I simply cannot imagine the horror the families faced on the days following 22nd October 1877, to identify the bodies of their loved ones. Pictured here, the bodies were slowly brought up and placed in a temporary mortuary, which became known as “The Death House”.
One report in the Hamilton Advertiser describes “The bodies conveyed to the morgue were washed and dressed as decently as the circumstances would permit and then handed over to the care of the families and friends. It is to be noted that the bodies recovered almost all had the marks of injuries by burning. Some were contorted in the most dreadful manner, with the faces as black as the coal they had been shovelling. Others were torn and bruised, with dark crimson streams of blood trickling through their mud covered and dust begrimed clothes. A few had shreds of their pit clothes torn away and were battered and bruised in a shocking manner. The small number who had apparently succumbed to the choke-damp, wore a peaceful expression as if in sleep and those, when found, were discovered lying on their faces in the levels, as if they had been making haste to the pit bottom, when overtaken by the deadly, suffocating gas.”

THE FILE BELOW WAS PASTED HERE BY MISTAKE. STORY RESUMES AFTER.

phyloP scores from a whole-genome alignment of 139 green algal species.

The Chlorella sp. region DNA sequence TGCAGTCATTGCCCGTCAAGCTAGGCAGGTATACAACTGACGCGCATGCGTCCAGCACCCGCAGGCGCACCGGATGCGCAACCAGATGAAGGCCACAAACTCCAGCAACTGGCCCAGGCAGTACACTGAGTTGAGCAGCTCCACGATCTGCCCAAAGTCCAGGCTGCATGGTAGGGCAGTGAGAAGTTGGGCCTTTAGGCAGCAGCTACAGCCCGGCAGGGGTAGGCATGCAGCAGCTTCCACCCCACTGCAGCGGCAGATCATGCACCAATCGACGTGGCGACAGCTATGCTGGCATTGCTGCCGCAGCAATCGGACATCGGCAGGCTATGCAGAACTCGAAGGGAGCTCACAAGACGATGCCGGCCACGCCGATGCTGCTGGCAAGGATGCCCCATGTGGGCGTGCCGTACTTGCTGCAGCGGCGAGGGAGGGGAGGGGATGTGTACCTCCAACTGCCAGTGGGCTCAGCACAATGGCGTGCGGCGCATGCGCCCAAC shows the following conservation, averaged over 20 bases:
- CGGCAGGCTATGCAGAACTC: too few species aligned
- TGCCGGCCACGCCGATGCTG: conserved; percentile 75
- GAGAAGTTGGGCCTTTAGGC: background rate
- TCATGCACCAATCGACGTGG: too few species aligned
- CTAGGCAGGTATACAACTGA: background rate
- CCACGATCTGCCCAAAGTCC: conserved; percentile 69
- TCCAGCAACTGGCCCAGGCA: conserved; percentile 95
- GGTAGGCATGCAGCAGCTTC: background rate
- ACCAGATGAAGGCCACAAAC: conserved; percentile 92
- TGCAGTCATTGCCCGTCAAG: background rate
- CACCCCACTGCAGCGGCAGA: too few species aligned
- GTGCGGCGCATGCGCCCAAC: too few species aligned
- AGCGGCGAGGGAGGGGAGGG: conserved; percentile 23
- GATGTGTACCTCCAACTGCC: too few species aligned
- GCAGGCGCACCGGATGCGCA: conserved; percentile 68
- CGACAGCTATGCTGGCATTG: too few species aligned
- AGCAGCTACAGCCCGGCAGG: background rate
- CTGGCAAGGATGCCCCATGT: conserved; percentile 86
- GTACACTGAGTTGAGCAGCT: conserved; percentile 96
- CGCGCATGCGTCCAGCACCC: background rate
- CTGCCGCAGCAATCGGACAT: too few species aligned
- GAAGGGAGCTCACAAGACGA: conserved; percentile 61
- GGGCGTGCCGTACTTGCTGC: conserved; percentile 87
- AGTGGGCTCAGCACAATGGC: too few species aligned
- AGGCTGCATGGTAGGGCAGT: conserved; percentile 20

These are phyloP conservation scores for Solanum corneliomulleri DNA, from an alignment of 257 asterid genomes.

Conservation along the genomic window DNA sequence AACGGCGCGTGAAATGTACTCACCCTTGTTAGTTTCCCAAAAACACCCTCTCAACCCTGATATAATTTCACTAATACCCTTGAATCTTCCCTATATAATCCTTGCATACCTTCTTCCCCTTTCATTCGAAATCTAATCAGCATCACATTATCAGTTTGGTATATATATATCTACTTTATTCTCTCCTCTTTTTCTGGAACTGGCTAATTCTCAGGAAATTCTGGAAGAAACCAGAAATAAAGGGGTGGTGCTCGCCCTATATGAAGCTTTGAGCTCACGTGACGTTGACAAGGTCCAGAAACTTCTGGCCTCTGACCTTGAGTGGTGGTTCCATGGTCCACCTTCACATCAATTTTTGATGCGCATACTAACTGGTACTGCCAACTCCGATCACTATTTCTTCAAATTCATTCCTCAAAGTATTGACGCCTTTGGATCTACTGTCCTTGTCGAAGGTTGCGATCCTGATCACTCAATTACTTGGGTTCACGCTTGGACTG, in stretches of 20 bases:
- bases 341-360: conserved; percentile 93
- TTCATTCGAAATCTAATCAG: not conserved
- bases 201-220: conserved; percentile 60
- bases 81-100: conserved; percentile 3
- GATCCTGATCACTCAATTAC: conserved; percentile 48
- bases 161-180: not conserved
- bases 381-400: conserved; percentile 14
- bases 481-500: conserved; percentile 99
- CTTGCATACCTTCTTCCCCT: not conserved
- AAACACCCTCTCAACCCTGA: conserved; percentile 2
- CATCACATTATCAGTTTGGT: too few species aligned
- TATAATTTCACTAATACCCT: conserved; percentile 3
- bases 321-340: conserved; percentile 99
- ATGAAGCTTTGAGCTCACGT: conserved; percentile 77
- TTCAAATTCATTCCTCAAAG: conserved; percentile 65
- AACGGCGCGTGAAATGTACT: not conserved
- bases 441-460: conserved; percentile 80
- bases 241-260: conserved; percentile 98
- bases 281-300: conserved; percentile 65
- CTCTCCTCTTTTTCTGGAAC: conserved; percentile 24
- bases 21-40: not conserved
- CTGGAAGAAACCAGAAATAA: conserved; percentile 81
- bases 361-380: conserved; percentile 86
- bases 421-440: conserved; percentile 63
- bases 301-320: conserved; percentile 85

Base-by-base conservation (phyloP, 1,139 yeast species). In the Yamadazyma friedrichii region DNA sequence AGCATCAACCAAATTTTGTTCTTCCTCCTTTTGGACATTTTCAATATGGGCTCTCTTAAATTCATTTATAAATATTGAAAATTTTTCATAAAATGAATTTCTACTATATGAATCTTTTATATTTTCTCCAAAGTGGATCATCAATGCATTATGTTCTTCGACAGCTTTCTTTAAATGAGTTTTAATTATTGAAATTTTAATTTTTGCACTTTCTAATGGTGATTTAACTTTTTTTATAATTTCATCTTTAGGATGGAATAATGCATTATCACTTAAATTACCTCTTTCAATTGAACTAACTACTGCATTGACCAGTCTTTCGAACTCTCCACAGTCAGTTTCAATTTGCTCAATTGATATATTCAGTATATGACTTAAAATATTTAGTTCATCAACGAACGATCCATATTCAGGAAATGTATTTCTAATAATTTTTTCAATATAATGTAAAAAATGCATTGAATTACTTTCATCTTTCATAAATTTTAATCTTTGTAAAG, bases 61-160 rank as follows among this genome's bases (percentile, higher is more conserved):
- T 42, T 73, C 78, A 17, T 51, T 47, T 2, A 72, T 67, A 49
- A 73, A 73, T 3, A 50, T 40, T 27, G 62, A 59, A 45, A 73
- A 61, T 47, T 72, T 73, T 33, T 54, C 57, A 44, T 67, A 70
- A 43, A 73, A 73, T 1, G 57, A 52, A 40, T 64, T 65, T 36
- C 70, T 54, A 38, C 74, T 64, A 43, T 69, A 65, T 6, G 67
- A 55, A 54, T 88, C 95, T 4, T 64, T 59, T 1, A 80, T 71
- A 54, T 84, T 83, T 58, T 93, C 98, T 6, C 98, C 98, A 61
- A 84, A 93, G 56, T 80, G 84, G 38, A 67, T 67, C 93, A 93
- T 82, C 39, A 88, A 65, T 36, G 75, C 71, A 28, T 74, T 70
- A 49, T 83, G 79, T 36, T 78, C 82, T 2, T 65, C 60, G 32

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Henry Hambley Can’t imagine the horror of this disaster for families and also for the people who helped in the aftermath.